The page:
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Biochemistry. 2001 Aug 28;40(34):10204-12.

A kinetic analysis of the catalase activity of myeloperoxidase.

Author information

1
Free Radical Research Group, Biomedical Research Unit, Department of Pathology, Christchurch School of Medicine, P.O. Box 4345, Christchurch, New Zealand. tony.kettle@chmeds.ac.nz

Abstract

The predominant physiological activity of myeloperoxidase is to convert hydrogen peroxide and chloride to hypochlorous acid. However, this neutrophil enzyme also degrades hydrogen peroxide to oxygen and water. We have undertaken a kinetic analysis of this reaction to clarify its mechanism. When myeloperoxidase was added to hydrogen peroxide in the absence of reducing substrates, there was an initial burst phase of hydrogen peroxide consumption followed by a slow steady state loss. The kinetics of hydrogen peroxide loss were precisely mirrored by the kinetics of oxygen production. Two mols of hydrogen peroxide gave rise to 1 mol of oxygen. With 100 microM hydrogen peroxide and 6 mM chloride, half of the hydrogen peroxide was converted to hypochlorous acid and the remainder to oxygen. Superoxide and tyrosine enhanced the steady-state loss of hydrogen peroxide in the absence of chloride. We propose that hydrogen peroxide reacts with the ferric enzyme to form compound I, which in turn reacts with another molecule of hydrogen peroxide to regenerate the native enzyme and liberate oxygen. The rate constant for the two-electron reduction of compound I by hydrogen peroxide was determined to be 2 x 10(6) M(-1) s(-1). The burst phase occurs because hydrogen peroxide and endogenous donors are able to slowly reduce compound I to compound II, which accumulates and retards the loss of hydrogen peroxide. Superoxide and tyrosine drive the catalase activity because they reduce compound II back to the native enzyme. The two-electron oxidation of hydrogen peroxide by compound I should be considered when interpreting mechanistic studies of myeloperoxidase and may influence the physiological activity of the enzyme.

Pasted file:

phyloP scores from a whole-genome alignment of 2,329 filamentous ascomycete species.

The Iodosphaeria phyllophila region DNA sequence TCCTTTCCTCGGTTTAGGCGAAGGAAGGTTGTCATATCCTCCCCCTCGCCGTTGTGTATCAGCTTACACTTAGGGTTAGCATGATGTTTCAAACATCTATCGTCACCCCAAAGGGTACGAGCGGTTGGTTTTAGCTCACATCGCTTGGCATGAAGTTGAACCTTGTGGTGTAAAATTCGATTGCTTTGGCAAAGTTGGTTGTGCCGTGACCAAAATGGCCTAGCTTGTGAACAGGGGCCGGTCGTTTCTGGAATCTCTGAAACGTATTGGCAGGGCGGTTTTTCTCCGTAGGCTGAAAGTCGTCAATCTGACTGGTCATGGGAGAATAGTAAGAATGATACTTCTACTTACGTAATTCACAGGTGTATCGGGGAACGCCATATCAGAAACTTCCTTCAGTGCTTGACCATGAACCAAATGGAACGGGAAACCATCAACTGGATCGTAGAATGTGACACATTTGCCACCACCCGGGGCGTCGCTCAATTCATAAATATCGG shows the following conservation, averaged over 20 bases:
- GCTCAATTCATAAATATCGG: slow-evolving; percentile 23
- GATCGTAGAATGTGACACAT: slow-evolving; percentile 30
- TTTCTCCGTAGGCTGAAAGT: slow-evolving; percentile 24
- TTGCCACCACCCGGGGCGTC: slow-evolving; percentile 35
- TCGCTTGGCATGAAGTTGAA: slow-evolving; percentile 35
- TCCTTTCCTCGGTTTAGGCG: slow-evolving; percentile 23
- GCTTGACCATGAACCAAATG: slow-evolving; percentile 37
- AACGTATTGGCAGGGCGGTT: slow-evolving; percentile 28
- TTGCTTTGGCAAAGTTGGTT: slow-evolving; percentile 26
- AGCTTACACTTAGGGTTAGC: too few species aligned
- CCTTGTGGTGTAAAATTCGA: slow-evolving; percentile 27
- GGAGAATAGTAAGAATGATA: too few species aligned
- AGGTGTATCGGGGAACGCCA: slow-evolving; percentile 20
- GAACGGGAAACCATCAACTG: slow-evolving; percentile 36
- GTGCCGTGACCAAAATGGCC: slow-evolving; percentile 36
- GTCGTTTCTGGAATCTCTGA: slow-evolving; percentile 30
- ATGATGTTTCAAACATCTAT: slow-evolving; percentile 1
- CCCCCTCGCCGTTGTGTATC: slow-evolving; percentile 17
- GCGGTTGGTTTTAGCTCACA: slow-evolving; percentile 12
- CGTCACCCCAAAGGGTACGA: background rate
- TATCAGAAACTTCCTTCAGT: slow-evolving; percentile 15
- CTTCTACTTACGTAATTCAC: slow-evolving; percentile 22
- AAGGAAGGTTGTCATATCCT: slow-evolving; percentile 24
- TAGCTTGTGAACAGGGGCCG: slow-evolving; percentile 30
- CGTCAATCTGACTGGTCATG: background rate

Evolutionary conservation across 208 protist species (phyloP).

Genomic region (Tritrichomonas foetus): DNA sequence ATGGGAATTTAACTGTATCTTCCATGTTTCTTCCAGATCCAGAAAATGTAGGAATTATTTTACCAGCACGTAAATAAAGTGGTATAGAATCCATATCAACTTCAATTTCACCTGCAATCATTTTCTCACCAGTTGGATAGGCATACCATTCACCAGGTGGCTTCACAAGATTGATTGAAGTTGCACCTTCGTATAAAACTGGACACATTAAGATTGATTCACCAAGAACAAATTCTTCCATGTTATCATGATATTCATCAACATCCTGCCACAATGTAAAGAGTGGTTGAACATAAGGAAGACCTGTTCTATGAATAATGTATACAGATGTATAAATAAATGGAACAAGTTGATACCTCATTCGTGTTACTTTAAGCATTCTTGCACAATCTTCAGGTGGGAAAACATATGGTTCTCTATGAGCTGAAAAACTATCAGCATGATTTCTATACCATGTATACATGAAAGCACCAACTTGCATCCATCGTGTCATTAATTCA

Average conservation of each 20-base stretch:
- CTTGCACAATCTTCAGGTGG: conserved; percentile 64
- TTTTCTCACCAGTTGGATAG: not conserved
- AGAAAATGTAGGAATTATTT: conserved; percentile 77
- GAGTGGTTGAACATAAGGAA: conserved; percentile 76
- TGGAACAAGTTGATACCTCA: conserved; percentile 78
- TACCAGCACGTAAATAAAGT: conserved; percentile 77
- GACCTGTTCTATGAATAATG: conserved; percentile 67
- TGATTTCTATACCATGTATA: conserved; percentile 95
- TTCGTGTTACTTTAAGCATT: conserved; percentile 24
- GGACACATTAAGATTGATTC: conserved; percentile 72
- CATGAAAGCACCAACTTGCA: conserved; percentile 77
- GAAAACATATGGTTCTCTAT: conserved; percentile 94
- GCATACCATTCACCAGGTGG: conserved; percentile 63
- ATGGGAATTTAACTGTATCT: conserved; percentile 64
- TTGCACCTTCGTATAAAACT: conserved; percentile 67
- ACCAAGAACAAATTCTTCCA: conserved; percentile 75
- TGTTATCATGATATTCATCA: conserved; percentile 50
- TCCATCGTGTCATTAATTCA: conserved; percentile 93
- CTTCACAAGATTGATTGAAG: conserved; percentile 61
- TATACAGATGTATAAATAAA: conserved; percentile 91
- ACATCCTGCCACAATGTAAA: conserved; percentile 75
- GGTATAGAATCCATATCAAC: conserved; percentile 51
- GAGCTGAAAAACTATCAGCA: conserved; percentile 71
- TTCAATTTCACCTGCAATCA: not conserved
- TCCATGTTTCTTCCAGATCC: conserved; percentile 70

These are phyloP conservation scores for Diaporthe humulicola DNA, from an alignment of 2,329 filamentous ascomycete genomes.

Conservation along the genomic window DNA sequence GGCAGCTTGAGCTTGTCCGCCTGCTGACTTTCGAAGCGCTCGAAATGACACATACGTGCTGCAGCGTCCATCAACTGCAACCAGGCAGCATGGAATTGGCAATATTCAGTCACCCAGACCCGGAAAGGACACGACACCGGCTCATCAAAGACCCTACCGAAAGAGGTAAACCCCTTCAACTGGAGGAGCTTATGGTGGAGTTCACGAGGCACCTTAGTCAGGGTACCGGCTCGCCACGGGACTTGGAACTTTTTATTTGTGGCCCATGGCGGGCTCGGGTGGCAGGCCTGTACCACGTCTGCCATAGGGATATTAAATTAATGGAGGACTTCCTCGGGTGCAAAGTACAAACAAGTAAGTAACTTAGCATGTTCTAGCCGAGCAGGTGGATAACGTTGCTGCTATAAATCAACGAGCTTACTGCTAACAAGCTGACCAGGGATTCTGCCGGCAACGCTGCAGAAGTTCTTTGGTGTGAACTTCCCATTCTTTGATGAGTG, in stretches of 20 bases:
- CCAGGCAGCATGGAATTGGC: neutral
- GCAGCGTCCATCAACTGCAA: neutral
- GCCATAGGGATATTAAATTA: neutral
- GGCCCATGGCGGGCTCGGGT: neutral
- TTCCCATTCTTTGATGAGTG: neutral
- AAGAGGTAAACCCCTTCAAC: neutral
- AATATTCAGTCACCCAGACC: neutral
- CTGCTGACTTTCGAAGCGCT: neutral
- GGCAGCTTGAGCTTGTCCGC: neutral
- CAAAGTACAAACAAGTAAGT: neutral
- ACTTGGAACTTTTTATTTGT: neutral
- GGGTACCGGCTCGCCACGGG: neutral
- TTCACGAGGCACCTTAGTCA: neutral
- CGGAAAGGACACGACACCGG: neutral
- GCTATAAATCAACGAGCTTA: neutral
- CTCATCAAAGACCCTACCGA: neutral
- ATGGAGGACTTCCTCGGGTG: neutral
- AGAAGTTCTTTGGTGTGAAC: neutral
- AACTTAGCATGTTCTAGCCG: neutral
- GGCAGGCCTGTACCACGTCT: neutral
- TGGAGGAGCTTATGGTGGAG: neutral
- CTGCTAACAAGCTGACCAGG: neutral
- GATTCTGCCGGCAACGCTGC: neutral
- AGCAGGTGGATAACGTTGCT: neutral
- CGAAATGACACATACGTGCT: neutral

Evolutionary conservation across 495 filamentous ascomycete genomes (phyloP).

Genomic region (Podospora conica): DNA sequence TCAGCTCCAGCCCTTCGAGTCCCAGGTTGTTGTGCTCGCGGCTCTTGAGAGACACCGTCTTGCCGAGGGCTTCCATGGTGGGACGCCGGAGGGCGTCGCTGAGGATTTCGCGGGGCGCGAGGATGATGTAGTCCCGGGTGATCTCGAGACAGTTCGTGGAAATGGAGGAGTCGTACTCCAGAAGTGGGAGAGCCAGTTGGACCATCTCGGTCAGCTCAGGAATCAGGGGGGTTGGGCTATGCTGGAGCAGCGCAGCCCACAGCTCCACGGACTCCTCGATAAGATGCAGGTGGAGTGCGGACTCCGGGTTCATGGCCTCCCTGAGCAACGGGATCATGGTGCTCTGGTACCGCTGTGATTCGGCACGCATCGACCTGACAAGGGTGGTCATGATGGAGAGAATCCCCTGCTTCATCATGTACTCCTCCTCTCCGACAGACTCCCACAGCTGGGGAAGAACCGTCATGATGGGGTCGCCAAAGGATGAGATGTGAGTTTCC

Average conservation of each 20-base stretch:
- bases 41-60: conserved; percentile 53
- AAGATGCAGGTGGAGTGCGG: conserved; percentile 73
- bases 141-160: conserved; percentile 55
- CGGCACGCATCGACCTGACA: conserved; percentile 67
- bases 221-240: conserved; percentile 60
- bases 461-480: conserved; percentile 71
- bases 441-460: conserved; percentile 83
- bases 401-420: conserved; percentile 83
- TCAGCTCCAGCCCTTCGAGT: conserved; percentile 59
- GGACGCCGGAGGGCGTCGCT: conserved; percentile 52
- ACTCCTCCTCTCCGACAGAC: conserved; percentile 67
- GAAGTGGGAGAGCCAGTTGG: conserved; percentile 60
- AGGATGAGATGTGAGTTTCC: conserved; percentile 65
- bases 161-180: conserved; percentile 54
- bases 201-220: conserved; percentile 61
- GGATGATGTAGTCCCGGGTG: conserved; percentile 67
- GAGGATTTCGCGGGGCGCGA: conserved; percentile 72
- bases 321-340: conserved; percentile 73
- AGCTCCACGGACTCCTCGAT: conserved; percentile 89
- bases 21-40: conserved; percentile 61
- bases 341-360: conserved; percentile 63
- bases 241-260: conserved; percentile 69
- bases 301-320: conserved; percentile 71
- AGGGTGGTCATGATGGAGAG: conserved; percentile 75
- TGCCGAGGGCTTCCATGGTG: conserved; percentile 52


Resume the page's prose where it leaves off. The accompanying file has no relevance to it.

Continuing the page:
PMID:
11513598
DOI:
10.1021/bi010940b
[Indexed for MEDLINE]

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